Phosducin-like protein levels in leukocytes of patients with major depression and in rat cortex: The effect of chronic treatment with antidepressants Academic Article uri icon

abstract

  • The importance of signal transduction processes beyond receptors involving receptor-G protein coupling, in both the pathophysiology and the treatment of mood disorders, is well documented. Thus, regulatory elements of G protein function may play a role in the molecular mechanisms underlying these alterations. Phosducin-like proteins, a family of regulators of G protein function expressed throughout brain and body, modulate G protein function by high affinity sequestration of G protein-betagamma subunits, thus impeding G protein-mediated signal transmission by both Galpha and Gbetagamma subunits. An important consequence of Gbetagamma neutralization is the prevention of G protein-coupled receptor kinase phosphorylation resulting in a temporary protection to agonist-bound receptor desensitization. Phosducin-like protein levels were measured in brain cortices of rats chronically treated with one of five classes of antidepressants: imipramine, venlafaxine, maprotiline, citalopram, and moclobemide. None of the antidepressant treatments had any significant effect on phosducin-like protein levels. Phosducin-like protein levels were evaluated in mononuclear leukocytes from a group of 15 patients diagnosed with major depressive episode, both before the initiation of antidepressant treatment and after 4 weeks of antidepressant medication. No protein changes were found in leukocytes of either untreated patients with major depressive disorder or after 4 weeks of the treatment in comparison with healthy volunteers.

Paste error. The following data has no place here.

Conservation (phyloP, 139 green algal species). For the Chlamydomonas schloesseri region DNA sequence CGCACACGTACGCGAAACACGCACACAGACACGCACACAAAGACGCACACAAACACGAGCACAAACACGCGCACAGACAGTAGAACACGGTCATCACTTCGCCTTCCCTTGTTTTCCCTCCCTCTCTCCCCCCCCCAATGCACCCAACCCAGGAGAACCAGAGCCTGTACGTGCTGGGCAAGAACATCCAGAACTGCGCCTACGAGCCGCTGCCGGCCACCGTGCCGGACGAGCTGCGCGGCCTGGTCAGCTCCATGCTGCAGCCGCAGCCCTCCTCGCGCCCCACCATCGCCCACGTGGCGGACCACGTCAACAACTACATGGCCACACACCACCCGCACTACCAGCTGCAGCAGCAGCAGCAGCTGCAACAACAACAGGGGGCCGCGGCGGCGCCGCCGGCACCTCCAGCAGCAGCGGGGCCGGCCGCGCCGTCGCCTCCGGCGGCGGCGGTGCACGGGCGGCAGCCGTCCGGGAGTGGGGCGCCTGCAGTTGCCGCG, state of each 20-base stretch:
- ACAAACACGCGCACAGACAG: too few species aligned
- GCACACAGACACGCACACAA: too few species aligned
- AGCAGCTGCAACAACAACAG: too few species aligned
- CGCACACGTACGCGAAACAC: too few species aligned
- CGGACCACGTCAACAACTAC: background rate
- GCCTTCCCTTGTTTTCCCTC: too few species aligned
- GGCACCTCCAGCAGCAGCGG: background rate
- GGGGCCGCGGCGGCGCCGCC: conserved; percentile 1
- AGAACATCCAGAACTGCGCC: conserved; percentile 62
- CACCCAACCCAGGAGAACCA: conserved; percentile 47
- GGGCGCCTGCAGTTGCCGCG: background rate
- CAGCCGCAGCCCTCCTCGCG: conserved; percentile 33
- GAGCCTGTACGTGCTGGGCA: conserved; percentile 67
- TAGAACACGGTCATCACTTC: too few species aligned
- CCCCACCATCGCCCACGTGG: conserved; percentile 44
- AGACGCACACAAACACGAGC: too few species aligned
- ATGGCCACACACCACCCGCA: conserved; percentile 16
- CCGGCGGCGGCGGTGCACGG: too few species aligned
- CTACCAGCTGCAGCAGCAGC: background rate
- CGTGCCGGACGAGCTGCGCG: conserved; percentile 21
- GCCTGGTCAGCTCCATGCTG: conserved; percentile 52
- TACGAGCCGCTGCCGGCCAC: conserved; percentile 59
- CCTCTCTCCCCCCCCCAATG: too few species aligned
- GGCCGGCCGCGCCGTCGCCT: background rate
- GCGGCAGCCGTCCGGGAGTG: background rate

publication date

  • January 1, 2006